In Marriage of Durie, 2017 CA 1295, the court permitted a spouse to reopen a case under C.R.C.P 16.2 (e) based upon “information and belief” that a material omission or misstatement of disclosure occurred, and that by meeting a showing beyond just vague “suspicions and speculations,” that party could additionally seek “discovery” (a procedure authorized by court rule to allow one party to obtain information and documentation from the other party) to attempt to demonstrate that the other party failed in its obligation to provide accurate information. Continue reading

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documents-1427202-300x226By: Stephen J. Plog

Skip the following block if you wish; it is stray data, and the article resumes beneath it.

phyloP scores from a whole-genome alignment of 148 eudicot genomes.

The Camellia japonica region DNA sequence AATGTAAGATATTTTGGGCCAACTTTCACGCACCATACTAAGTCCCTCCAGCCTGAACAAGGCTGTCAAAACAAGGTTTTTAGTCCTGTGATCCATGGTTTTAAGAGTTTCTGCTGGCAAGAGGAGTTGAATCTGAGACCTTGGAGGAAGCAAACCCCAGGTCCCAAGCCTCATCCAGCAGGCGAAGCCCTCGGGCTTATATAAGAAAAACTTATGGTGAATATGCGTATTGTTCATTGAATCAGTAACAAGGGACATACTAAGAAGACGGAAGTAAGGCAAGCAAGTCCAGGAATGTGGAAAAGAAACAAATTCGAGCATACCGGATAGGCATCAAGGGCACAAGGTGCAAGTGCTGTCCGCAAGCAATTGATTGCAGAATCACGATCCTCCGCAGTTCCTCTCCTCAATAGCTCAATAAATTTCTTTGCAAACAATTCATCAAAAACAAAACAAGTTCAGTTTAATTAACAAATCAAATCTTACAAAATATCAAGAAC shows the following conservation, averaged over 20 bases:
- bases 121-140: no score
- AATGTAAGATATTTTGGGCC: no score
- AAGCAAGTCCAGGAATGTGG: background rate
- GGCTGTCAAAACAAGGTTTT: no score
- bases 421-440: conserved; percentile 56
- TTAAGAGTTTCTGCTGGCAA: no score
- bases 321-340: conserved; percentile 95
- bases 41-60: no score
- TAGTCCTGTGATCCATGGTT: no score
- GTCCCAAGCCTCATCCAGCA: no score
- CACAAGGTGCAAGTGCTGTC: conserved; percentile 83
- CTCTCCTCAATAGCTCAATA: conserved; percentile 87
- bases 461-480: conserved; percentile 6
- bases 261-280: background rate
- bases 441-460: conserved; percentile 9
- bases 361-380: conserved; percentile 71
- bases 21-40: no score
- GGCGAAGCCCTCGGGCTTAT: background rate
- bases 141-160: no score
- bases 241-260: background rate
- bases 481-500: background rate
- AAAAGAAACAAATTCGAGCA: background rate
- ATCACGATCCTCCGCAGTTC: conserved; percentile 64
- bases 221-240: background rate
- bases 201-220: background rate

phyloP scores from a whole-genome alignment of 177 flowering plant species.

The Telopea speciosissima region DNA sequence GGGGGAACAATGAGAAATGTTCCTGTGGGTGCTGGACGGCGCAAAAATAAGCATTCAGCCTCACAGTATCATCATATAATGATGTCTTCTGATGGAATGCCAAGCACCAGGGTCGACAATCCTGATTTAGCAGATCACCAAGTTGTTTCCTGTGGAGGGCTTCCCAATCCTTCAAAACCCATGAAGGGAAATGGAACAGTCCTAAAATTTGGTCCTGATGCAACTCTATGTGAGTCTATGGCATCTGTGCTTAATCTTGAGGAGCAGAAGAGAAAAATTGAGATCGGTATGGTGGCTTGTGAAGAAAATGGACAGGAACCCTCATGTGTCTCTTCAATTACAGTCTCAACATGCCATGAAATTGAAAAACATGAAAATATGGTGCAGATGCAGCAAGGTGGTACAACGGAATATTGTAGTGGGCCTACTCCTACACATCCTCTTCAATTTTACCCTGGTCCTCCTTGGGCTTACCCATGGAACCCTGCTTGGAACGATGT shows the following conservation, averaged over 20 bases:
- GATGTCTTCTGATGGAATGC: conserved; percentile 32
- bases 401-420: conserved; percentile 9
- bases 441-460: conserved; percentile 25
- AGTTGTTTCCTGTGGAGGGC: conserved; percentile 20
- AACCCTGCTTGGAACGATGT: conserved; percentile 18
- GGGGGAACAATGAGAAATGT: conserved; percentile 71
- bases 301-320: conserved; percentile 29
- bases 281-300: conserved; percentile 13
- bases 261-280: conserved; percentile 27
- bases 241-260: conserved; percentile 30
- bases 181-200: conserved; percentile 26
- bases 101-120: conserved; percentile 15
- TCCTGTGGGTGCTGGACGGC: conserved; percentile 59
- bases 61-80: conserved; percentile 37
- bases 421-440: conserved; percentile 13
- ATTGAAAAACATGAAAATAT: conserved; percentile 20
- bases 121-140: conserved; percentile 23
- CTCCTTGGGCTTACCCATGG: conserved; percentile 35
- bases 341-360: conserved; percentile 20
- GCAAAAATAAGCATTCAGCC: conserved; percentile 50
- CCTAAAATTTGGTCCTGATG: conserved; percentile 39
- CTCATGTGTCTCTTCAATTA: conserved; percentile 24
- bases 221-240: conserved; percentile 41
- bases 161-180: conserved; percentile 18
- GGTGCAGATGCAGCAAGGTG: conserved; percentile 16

Having spoken with thousands of people over the years regarding their Colorado divorce and child custody cases, one common topic of discussion is that of evidence, within the context of what can or cannot be used in court.  There are many common misbeliefs about what is good evidence, meaning something the court can accept and use for purposes of formulating its ruling.   For example, sometimes people ask whether it would help for them to have friends or other third persons write letters, whether attesting to an event they’ve witnessed or perhaps as to someone’s “character.”   Each time this is asked, I am compelled to let people know that letters from third persons are not going to be helpful (generally) and are going to be considered inadmissible hearsay.  The second part of my response is always going to be that we will need the potential letter writer to attend court to testify.  The Colorado Rules of Evidence dictate what is or is not going to be admissible evidence in a divorce or child custody case.    In this blog post, I will attempt to give a basic tutorial regarding what will or won’t be admitted. Continue reading